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Monsoon rebound prepares ground for bumper harvest

Conditions are ripe for a good harvest of the kharif crop & higher farm incomes, which should boost demand.

, ET Bureau|
Updated: Aug 17, 2019, 10.02 AM IST
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Now the conditions are ripe for a good harvest of the kharif, or summer-sown, crop and higher farm incomes, which in turn should boost festive season demand.
NEW DELHI: The rebound in monsoon rainfall has created ideal conditions for agriculture for the rest of the year with accelerated planting and much more water in reservoirs, which officials said would lead to record food production this year.

Rainfall in August has been 35% above normal so far, which has further improved crop planting and filled up major reservoirs with 25% more water than the 10-year average.

This completes the turnaround of the farm situation that looked grim in June when authorities were planning drought-relief measures as rainfall was one-third less than normal and reservoirs were depleting at a time they normally fill up to meet post-monsoon requirement of drinking, irrigation and power generation.

Will Also Help Rabi Crops
Now the conditions are ripe for a good harvest of the kharif, or summer-sown, crop and higher farm incomes, which in turn should boost festive season demand and to some extent revive sales of vehicles, gold and consumer goods in an economy where companies have been nervous about weak demand.


“Good monsoon is kind of passport to better harvest,” agriculture commissioner SK Malhotra told ET. “We achieved record food grain production last year. This year also, we expect the same.”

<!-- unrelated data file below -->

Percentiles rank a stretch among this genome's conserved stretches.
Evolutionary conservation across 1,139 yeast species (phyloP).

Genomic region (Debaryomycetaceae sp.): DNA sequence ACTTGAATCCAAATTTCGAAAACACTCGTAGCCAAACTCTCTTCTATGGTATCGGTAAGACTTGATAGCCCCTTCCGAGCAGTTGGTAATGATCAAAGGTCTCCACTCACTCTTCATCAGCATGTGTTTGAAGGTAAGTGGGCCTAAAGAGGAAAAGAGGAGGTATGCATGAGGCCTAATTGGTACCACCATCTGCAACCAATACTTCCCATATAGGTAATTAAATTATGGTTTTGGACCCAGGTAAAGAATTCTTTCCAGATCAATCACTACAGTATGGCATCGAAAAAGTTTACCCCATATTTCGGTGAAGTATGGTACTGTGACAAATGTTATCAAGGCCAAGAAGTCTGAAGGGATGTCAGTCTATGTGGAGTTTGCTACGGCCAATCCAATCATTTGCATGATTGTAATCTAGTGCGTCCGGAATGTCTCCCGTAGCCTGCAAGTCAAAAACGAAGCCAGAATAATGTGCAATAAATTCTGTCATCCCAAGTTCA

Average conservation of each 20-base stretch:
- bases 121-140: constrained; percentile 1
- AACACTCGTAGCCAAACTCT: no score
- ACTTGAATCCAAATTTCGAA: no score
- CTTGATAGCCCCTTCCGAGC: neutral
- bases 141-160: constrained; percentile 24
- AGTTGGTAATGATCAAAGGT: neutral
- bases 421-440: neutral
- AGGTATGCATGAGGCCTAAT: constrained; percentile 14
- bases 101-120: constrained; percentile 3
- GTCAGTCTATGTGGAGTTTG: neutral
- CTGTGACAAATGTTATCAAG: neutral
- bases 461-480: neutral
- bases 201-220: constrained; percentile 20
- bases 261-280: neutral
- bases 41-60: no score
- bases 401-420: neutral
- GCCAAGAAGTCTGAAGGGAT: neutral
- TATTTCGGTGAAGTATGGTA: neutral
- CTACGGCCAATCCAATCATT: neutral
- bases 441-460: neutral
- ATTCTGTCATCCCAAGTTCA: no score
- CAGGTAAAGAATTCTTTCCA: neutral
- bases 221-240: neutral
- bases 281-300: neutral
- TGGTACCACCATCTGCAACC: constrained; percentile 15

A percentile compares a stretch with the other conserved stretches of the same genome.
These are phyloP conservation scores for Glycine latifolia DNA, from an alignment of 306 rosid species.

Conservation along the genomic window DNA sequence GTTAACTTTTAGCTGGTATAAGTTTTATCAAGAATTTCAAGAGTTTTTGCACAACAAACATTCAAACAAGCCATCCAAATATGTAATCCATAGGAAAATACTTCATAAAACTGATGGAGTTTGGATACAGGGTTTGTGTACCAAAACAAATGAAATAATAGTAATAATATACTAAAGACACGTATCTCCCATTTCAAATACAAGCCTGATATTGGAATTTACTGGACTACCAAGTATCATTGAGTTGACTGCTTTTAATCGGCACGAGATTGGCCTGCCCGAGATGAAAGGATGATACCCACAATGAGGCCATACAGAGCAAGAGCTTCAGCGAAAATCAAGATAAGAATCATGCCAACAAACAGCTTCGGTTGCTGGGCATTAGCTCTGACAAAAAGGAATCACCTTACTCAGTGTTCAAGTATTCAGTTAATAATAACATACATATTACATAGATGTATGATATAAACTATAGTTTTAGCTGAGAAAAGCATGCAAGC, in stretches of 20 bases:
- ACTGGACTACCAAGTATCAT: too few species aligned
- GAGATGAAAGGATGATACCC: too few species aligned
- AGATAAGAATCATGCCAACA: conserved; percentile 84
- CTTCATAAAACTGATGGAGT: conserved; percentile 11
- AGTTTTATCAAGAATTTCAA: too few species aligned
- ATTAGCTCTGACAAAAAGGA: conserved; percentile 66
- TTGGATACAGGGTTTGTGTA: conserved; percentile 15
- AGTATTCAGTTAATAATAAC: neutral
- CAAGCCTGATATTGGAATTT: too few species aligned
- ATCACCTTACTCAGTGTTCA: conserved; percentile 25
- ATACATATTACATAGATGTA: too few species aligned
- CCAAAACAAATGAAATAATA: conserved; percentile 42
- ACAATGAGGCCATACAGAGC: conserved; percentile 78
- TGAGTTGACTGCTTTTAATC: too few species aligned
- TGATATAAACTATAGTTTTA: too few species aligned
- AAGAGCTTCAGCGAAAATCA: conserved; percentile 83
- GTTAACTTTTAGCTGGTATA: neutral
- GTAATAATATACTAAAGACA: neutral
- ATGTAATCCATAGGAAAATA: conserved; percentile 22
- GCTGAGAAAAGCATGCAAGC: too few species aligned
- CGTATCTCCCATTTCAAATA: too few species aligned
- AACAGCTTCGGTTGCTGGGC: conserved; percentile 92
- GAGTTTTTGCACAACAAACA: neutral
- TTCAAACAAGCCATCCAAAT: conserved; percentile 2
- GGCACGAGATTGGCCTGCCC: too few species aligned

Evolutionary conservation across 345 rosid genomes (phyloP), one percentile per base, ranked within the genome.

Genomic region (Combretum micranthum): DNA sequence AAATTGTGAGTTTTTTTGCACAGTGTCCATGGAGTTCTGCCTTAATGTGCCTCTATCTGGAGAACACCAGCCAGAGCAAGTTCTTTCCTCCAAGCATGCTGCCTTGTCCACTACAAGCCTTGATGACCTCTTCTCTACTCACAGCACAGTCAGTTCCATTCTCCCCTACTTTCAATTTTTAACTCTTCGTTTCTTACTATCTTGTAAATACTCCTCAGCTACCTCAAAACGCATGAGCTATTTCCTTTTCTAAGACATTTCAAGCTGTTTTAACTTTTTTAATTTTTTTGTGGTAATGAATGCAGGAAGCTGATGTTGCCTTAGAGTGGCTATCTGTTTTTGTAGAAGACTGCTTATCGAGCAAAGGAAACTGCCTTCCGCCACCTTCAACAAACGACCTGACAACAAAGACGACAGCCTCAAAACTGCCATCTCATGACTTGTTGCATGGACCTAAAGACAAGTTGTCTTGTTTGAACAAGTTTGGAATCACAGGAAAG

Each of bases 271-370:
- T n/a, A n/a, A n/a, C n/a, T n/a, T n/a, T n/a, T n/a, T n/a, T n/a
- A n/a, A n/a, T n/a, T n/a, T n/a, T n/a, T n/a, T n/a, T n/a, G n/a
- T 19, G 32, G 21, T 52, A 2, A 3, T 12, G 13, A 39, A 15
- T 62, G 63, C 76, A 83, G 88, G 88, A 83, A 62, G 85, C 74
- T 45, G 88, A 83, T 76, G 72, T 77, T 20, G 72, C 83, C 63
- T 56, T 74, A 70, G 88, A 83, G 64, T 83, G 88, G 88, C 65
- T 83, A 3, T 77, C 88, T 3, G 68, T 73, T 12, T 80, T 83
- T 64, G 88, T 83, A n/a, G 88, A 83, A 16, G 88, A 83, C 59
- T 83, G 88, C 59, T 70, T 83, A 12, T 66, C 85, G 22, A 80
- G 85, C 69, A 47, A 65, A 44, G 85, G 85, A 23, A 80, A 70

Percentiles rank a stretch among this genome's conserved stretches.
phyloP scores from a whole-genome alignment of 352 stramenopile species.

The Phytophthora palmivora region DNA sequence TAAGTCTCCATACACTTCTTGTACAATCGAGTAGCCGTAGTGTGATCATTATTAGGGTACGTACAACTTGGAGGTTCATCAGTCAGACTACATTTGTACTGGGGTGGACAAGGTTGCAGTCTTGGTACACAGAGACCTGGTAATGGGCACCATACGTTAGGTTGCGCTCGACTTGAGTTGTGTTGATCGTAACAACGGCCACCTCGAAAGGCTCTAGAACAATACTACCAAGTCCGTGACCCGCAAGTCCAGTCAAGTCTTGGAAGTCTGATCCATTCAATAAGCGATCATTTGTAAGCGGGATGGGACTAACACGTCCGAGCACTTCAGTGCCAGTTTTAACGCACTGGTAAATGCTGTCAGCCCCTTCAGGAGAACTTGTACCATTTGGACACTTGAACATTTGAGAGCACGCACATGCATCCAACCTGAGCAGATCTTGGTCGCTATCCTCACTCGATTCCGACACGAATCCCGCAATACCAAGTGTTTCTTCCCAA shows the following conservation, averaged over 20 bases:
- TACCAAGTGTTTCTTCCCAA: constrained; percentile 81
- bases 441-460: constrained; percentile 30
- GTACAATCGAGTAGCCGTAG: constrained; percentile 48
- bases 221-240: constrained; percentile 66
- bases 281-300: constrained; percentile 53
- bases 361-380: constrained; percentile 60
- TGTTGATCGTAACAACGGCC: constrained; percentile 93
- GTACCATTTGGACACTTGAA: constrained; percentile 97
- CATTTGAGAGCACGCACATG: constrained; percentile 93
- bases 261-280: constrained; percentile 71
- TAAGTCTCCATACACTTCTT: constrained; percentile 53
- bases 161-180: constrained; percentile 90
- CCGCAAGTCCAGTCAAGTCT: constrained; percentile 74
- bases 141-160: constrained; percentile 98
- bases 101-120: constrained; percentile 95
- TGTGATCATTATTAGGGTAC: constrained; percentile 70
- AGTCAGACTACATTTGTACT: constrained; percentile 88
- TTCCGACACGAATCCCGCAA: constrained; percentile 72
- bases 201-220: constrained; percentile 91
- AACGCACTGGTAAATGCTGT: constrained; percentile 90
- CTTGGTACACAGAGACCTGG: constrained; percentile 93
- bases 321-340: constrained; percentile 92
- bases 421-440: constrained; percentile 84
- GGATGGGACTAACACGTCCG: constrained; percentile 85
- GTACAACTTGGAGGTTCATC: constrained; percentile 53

He said crop planting had accelerated in step with monsoon rainfall, which improved significantly in July and has been in a vigorous phase for three weeks.

“The deficit in crop planting is fast reducing since the last 30 days,” Malhotra said. “We see some deficit in paddy sowing only, which we expect to cover up by August end. The sowing window for paddy is till August in West Bengal and Jharkhand. We don’t see any shortfall in food grain productions this year,” he said.

Data issued by the agriculture ministry on Friday shows that planting of oilseeds is almost the same as last year, cotton is 5.6% higher, while pulses and coarse grains are 3.5% lower. Rice planting is 11% lower, making total crop sowing 4% less than last year, which is a vast improvement over the 12.5% deficit in June.

Malhotra said the rains will not only help summer crops but also recharge the water table and fill reservoirs, which will help in the winter sowing also. Good monsoon rainfall, particularly towards the end of the season, are a boon for the winter-sown crops also as they improve soil moisture.

Officials said the improvement in oilseed planting, following heavy rains in Gujarat, Maharashtra and Madhya Pradesh, was particularly encouraging. It is now barely 0.7% lower than last year, but yields are expected to be better.

“Government is focusing big on oilseeds production for becoming self-sufficient in edible oil production,” said PK Joshi, fellow at National Academy of Agricultural Sciences. “It is paying off well and we see a surge in oilseeds planting. We expect better yield this time as good high yielding varieties have been promoted,” he said. The Met department’s forecast of continuous good rains in the coming week has also raised hopes of increased economic activities in rural areas.
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